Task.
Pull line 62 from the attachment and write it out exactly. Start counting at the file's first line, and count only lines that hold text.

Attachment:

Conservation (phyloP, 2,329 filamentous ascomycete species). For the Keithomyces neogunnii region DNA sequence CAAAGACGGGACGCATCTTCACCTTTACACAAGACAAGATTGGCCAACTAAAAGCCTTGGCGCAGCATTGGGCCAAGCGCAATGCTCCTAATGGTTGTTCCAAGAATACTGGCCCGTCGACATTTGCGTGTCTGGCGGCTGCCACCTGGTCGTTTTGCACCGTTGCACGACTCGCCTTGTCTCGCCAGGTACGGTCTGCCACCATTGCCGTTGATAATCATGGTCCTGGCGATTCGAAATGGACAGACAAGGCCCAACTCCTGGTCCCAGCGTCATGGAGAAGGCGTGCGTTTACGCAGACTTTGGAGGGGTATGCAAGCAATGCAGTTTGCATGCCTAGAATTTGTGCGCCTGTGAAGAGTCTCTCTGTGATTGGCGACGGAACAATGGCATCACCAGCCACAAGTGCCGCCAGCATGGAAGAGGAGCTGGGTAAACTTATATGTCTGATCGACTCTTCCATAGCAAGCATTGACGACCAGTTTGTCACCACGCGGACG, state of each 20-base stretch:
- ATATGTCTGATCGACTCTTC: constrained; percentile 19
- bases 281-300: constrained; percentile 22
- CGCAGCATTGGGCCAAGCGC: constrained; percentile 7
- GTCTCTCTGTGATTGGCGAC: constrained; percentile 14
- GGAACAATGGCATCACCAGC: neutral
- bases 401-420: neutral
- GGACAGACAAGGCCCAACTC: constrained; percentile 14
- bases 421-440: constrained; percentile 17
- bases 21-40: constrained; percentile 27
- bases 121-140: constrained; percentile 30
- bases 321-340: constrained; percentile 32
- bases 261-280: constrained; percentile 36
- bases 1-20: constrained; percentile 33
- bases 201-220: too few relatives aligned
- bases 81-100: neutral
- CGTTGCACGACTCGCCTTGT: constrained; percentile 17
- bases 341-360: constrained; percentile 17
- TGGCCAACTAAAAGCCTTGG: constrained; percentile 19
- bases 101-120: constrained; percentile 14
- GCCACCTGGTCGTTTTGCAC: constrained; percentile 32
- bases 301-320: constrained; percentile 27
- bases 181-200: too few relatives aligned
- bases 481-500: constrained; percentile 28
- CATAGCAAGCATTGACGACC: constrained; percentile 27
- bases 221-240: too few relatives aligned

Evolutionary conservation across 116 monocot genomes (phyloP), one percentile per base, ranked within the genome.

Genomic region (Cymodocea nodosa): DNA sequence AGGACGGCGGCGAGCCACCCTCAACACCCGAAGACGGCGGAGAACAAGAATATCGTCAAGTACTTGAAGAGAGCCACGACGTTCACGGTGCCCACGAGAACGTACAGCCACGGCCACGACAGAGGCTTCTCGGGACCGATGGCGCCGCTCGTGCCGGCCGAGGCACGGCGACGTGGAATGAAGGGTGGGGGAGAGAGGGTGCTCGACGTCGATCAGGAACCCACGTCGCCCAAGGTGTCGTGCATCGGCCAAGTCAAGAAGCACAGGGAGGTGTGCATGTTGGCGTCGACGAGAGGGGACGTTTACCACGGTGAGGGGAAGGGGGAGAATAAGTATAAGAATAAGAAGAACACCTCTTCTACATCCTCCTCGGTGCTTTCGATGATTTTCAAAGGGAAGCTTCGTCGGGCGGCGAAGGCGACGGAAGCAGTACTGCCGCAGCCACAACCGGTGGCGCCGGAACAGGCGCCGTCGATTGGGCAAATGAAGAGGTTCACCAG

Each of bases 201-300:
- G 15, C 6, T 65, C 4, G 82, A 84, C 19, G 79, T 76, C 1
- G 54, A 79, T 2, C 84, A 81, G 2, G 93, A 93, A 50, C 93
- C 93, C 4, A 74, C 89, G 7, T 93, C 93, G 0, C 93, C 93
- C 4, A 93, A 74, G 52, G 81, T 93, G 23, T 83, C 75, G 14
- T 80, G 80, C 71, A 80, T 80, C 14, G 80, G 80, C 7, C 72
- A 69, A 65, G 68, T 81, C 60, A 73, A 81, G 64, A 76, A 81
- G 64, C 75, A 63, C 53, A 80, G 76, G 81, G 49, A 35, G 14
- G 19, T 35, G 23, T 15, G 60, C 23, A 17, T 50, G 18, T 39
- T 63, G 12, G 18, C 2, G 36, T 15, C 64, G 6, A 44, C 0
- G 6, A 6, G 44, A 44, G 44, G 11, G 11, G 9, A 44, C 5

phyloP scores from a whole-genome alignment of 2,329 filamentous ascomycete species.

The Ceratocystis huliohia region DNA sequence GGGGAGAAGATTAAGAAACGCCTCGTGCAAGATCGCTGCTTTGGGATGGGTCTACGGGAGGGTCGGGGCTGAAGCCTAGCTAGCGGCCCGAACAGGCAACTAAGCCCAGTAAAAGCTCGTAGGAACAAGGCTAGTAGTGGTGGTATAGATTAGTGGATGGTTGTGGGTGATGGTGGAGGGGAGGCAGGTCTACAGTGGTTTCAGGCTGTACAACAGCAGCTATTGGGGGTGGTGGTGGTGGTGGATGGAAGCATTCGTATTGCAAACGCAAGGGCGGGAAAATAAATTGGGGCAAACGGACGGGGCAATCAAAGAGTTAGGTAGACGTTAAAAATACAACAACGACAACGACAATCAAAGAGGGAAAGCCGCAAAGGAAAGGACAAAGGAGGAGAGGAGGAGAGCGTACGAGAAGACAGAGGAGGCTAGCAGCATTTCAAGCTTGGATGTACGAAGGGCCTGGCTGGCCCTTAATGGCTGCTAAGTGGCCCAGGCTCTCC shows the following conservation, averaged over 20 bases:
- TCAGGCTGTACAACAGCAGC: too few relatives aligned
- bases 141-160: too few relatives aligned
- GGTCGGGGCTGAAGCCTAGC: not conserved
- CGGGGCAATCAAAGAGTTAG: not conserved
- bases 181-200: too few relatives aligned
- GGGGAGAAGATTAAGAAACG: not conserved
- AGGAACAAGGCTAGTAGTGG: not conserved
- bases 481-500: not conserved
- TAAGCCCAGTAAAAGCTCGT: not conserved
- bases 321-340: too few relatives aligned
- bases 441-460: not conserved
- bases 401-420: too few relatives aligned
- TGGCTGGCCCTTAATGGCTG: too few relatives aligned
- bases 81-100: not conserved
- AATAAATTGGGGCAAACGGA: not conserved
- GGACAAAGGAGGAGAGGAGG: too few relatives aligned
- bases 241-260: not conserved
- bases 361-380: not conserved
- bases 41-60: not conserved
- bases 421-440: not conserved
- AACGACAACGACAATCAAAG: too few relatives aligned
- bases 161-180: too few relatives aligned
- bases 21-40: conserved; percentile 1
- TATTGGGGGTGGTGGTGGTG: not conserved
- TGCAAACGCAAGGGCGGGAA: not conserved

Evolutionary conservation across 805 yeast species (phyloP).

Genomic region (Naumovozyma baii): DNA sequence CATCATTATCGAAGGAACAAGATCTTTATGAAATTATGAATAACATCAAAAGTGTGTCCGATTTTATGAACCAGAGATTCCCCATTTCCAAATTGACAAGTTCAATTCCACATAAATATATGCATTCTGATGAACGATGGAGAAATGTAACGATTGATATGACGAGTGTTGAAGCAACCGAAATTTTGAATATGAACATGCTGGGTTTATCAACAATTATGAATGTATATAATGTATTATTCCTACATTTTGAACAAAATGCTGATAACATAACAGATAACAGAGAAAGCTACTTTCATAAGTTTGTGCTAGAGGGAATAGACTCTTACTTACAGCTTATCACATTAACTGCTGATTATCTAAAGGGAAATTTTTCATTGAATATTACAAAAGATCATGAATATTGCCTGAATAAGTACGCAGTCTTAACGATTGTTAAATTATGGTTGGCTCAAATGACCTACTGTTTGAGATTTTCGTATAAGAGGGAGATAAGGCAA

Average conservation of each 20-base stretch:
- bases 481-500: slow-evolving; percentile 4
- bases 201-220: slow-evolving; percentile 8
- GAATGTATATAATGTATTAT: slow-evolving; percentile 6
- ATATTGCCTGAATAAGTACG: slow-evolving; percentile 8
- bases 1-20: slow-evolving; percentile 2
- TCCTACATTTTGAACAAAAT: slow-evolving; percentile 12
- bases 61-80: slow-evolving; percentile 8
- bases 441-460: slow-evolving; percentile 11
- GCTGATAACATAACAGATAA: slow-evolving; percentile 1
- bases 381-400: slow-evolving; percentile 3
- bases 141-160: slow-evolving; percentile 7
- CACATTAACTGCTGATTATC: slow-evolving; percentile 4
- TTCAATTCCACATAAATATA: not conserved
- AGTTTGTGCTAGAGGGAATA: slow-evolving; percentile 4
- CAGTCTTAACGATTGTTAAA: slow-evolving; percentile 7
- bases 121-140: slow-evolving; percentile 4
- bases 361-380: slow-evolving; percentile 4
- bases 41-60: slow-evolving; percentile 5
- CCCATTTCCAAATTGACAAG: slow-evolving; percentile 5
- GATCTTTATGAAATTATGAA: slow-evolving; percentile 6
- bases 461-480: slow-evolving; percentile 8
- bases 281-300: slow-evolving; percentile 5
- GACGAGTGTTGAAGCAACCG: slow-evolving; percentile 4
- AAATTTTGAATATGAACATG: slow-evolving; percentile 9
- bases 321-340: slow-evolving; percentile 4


- AACGACAACGACAATCAAAG: too few relatives aligned